'Founding Fathers Would Have Been Against DACA': UC-Berkeley Paper Rejects Student's Op-Ed
A student's op-ed opposing Deferred Action for Childhood Arrivals (DACA) was rejected by UC-Berkeley's student newspaper.
In the op-ed, titled "The Founding Fathers Would Have Been Against DACA," Naweed Tahmas wrote that "support for 'undocumented immigrants' is a quasi-religion" at the university.
"Immigrants have the power to subvert a nation to the interests of their own home country. Do you doubt it? Just look at how often certain Hispanic student groups wave the Mexican flag on our campus," he wrote.
That passage was disputed by the paper's editor, who told Tahmas "waving the Mexican flag is not illegal here."
In a statement, the paper said:
"Op-eds that are deemed libelous, racist, sexist, homophobic or highly offensive in any other manner will not print. Content that does not meet our fact-checking standards will also not print. All content publishes at the discretion of the opinion editor. We reserve the right to edit all material in accordance with our editorial standards."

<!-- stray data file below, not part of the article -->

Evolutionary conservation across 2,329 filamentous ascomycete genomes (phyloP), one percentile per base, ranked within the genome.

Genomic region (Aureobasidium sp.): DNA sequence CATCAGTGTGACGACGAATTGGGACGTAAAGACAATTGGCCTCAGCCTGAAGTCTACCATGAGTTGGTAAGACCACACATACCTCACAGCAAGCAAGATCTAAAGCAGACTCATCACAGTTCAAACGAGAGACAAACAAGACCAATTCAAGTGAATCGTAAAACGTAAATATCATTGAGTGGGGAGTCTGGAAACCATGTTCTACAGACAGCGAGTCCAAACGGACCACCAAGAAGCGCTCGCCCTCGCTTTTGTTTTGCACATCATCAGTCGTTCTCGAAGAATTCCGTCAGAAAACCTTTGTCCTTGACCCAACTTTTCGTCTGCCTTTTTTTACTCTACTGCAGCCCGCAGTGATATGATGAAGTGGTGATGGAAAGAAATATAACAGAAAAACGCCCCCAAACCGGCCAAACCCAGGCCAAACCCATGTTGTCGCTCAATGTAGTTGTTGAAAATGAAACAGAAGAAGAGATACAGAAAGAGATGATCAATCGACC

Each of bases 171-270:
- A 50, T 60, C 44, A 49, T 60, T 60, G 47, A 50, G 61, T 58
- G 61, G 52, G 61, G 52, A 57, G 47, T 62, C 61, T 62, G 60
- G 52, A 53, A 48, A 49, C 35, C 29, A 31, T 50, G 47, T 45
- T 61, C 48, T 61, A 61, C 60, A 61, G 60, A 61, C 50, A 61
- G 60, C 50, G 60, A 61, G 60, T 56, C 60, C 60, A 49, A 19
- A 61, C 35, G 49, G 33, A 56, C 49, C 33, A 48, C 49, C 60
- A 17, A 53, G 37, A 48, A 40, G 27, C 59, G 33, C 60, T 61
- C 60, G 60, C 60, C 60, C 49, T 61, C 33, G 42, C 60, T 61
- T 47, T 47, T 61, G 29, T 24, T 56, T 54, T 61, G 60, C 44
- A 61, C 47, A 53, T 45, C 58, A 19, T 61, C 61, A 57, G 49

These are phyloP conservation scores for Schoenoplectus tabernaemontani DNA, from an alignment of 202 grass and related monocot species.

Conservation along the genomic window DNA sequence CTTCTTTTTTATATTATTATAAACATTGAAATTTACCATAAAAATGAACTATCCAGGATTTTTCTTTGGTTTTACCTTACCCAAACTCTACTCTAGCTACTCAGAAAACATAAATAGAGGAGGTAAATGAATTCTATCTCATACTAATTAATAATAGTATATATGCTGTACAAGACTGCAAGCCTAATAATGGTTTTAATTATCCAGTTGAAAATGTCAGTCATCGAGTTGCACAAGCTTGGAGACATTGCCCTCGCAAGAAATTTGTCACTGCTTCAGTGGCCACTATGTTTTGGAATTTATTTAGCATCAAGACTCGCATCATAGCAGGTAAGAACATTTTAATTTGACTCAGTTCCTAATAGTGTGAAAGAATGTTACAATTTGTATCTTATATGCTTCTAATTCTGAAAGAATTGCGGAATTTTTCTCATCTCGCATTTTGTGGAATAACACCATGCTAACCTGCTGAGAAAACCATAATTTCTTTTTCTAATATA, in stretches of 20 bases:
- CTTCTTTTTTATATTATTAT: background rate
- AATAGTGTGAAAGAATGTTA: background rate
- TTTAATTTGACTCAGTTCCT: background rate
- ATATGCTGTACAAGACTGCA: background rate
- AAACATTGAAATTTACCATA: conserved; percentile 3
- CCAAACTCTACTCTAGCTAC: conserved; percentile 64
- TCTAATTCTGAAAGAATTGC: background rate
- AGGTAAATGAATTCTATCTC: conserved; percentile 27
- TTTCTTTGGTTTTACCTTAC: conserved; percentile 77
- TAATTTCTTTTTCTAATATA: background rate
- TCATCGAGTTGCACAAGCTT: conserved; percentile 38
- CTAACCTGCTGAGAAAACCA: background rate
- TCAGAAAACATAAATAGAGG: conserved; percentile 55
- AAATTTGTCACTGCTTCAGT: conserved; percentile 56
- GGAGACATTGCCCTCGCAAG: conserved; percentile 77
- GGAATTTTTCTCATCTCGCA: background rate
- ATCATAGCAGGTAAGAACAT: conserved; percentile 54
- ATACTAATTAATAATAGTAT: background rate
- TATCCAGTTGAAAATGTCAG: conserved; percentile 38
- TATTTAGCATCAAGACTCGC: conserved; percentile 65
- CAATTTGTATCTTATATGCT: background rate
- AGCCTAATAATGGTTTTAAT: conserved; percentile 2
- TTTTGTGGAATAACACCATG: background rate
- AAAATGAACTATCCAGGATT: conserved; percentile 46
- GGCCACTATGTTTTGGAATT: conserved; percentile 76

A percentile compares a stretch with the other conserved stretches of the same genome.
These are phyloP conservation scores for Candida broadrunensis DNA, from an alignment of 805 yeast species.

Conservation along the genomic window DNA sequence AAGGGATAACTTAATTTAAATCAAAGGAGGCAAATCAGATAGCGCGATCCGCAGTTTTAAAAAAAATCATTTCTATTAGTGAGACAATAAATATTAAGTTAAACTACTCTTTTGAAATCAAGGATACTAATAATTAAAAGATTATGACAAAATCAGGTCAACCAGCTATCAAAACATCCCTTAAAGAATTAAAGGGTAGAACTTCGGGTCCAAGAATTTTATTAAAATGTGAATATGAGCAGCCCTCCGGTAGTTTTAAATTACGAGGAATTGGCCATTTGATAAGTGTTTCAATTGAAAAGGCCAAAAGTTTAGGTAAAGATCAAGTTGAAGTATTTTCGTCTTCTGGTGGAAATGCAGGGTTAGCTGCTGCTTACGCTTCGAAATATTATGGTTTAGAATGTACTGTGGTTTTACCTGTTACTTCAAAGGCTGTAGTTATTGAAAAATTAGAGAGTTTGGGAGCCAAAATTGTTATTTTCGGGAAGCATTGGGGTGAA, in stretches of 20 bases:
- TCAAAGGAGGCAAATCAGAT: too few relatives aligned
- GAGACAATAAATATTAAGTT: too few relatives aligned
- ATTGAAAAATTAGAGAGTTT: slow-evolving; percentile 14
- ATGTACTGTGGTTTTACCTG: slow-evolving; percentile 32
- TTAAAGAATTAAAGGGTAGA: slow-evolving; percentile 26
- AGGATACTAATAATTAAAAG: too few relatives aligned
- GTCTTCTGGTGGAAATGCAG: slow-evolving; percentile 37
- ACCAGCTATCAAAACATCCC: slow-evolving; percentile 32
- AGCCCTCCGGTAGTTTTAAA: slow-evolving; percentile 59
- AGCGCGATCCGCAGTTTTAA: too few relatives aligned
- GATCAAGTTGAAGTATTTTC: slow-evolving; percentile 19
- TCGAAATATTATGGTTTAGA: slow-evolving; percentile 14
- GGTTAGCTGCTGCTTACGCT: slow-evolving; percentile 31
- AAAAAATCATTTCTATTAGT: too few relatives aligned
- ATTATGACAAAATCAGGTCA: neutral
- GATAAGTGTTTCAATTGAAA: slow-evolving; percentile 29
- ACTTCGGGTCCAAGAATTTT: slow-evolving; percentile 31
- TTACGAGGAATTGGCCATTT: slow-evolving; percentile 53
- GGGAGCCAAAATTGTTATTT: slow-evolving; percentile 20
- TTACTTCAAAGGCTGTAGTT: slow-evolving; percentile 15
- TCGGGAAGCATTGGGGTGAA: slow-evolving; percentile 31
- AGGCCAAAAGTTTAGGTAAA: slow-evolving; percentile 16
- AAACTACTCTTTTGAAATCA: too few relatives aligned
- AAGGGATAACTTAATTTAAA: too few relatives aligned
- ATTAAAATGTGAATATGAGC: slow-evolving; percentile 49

On "Fox & Friends" Friday, Tahmas rejected the idea that the views he expressed were offensive or unpublishable, saying his arguments were based on the writings of Alexander Hamilton.
Tahmas said the paper's editors knew what his stance was on DACA before they commissioned him to write the piece.
"The Daily Californian would like to shelter their readers from hearing a different perspective on campus, one that goes against their progressive groupthink supporting unfettered immigration on campus," he said.
Tahmas said the "easy way out" for him and other like-minded students would be to attend another less liberal university. But he said the College Republicans, on which he serves as external vice president, has grown substantially in the past few years and is now the largest political organization on campus.
"This is due partially to Donald Trump activating a group of students that felt disenfranchised by the status quo and motivating them to be more involved on campus," he said.
Watch the interview above.